“Q I’m hosting a dinner party next week, and I’ll be serving both beer and wine alongside the meal. Which has the lower carbon footprint?” The Washington Post‘s “Green Lantern” column delivers a remarkably detailed overview of the the environmental consequences of drinking. Asked to decide whether beer or wine leaves a smaller carbon footprint, Nina Shen Rastogi decides that all things considered (i.e., manufacture, distribution, packaging, storage, etc.), it’s more or less a toss-up – although locally brewed tap beer is probably your cleanest bet. But I liked this:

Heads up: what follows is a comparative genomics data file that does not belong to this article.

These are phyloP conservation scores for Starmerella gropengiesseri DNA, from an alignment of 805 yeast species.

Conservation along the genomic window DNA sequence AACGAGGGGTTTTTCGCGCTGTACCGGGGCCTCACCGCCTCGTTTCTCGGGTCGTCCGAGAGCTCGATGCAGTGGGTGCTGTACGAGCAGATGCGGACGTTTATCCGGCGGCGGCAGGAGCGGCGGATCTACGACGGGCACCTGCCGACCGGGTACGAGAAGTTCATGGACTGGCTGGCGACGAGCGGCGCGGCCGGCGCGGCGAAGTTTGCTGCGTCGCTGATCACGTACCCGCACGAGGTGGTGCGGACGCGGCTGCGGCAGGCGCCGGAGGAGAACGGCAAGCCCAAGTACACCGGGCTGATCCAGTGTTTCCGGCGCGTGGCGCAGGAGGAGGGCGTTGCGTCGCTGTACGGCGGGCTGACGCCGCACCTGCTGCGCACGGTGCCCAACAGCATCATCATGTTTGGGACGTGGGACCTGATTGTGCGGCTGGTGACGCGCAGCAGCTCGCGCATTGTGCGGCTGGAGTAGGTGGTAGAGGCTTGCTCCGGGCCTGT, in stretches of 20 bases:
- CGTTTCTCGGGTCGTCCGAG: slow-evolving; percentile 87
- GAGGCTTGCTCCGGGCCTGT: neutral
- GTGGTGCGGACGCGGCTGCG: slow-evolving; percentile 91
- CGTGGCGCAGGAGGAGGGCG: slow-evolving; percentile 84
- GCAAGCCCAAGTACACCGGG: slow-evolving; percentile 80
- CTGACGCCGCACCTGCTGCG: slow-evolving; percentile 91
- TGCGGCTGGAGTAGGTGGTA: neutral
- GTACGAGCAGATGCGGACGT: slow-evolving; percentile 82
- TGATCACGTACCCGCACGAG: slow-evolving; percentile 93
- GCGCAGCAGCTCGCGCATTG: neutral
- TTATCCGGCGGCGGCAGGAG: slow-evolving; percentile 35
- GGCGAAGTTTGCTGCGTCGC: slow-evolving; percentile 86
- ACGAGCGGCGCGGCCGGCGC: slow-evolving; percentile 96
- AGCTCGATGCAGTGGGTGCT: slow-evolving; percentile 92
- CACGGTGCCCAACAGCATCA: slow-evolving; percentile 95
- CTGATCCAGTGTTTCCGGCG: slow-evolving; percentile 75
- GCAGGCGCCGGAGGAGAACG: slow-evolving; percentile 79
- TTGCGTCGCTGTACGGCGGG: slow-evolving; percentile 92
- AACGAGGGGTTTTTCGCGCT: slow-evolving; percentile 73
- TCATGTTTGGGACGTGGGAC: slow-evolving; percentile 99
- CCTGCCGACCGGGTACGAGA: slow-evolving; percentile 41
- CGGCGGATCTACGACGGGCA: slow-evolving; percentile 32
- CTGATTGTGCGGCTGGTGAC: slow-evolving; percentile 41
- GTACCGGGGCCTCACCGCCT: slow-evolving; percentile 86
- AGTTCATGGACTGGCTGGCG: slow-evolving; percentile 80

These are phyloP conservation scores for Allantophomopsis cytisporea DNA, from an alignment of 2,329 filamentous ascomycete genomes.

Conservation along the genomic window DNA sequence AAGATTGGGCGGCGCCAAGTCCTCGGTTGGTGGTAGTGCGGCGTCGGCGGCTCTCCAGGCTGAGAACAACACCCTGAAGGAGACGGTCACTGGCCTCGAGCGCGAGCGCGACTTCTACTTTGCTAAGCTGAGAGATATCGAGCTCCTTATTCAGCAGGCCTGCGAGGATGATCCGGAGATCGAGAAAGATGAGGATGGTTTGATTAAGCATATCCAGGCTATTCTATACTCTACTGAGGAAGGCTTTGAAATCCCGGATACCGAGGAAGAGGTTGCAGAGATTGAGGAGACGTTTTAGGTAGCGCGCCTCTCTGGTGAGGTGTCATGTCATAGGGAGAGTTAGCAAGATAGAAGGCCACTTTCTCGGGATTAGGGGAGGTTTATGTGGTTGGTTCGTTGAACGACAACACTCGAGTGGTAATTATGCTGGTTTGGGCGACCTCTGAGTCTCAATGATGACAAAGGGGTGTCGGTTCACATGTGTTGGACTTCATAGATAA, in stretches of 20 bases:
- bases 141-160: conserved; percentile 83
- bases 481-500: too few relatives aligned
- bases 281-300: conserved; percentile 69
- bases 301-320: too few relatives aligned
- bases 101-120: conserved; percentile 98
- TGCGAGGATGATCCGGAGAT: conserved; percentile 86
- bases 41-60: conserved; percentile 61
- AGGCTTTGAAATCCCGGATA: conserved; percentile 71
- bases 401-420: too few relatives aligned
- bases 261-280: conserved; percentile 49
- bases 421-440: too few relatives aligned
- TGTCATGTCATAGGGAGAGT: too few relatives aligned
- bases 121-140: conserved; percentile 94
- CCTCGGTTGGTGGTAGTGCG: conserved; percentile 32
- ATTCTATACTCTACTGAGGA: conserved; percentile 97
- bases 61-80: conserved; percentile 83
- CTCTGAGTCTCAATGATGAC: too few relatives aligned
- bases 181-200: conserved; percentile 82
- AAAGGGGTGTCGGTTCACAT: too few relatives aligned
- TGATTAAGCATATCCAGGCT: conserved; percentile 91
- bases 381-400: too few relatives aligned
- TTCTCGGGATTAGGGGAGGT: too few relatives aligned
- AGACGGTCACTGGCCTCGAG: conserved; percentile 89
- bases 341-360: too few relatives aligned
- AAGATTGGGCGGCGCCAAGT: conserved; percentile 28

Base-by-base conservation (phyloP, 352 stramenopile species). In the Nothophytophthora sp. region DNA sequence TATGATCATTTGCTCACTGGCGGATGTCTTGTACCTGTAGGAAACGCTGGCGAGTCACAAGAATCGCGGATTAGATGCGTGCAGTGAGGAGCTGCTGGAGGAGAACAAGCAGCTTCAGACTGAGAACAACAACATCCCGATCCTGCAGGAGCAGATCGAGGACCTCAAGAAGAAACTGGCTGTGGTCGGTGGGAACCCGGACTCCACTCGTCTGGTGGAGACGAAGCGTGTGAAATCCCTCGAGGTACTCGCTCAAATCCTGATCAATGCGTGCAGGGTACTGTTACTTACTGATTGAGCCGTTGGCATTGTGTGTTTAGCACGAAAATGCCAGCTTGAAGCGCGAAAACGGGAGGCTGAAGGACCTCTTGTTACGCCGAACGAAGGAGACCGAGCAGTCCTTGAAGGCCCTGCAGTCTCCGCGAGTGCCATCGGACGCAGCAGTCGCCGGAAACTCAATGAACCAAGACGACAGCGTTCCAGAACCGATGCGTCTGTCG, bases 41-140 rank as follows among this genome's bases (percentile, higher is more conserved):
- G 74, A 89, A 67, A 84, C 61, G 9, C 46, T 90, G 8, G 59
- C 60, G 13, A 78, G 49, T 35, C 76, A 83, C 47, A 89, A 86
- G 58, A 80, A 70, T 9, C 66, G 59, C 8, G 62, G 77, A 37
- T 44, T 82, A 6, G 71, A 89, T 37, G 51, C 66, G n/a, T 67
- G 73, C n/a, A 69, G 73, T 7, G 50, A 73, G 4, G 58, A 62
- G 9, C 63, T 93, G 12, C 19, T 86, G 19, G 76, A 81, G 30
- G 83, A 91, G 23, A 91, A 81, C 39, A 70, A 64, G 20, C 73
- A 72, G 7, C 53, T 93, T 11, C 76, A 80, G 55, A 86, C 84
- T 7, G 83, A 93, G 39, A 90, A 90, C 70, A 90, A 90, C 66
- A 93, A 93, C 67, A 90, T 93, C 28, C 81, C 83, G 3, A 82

A recent carbon footprint analysis of Fat Tire amber ale highlights a few other areas that deserve attention. Producing and assembling the ingredients — malt, hops and water — created 678 grams of carbon dioxide equivalent, or about 21 percent of the total footprint for a bottled six-pack. A chunk of that, 244 grams, comes from the production of synthetic fertilizers for the barley and related soil emissions, so the authors suggest that switching to organic barley could make a considerable impact.